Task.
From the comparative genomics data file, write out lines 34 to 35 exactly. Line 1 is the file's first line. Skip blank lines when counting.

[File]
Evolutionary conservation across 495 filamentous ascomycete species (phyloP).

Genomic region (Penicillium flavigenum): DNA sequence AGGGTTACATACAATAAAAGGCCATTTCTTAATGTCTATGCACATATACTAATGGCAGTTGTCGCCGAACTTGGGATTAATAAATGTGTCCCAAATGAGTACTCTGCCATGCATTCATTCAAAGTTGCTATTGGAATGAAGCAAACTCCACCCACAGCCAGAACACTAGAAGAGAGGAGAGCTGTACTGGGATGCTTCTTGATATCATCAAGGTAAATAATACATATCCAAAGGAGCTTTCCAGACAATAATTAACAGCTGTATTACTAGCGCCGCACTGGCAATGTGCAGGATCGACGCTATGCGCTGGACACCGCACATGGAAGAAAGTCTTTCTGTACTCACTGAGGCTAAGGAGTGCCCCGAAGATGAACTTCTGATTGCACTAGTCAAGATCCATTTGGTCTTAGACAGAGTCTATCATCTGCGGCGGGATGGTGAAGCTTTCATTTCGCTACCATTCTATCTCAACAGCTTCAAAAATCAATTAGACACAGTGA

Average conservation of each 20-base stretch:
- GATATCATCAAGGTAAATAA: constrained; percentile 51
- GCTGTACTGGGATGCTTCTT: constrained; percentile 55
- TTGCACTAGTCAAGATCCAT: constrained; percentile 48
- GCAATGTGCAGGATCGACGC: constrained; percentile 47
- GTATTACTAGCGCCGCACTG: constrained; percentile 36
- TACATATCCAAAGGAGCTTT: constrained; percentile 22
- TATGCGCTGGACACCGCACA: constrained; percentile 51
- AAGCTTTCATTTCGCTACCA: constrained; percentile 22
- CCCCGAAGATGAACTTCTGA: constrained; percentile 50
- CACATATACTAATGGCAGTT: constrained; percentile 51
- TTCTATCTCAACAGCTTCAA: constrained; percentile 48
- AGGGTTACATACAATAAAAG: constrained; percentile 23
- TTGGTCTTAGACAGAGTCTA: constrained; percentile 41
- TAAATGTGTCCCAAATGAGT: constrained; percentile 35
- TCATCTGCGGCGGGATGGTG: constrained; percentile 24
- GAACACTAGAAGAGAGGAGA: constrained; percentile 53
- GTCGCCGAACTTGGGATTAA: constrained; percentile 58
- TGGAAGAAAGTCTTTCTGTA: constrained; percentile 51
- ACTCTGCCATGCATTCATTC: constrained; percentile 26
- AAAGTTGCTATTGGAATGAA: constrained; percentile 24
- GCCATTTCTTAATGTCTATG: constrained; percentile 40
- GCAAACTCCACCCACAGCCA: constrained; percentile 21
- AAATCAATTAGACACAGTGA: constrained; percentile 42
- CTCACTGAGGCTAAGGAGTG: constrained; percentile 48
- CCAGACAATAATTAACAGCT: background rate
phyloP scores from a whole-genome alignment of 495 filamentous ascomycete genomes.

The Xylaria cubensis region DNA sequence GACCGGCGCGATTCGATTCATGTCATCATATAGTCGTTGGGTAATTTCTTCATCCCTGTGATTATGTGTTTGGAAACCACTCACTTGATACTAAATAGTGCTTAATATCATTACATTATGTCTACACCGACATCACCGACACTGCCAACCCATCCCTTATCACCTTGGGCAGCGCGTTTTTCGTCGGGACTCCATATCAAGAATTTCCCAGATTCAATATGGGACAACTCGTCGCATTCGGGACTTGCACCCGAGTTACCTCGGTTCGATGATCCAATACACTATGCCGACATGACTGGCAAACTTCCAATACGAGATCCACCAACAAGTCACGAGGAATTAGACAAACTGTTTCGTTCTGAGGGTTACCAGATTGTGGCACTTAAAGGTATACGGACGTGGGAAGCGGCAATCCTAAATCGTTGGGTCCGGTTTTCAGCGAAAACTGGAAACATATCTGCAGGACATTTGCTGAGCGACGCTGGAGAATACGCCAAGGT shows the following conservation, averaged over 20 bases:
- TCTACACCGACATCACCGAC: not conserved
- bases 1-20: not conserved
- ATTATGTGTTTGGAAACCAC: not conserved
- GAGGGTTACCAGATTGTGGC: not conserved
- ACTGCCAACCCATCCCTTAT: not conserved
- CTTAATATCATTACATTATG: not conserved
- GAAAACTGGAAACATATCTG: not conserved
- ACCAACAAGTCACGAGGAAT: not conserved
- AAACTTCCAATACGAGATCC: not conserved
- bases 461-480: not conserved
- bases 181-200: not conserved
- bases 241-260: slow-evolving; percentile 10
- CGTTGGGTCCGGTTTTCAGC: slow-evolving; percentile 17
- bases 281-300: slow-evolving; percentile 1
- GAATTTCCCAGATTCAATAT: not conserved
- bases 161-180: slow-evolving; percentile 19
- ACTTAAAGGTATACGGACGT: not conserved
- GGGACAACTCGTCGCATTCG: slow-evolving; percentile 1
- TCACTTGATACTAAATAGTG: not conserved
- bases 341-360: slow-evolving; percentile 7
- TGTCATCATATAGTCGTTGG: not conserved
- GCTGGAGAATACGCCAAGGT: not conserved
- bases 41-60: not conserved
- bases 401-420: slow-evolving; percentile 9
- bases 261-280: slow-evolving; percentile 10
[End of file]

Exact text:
- GAGGGTTACCAGATTGTGGC: not conserved
- ACTGCCAACCCATCCCTTAT: not conserved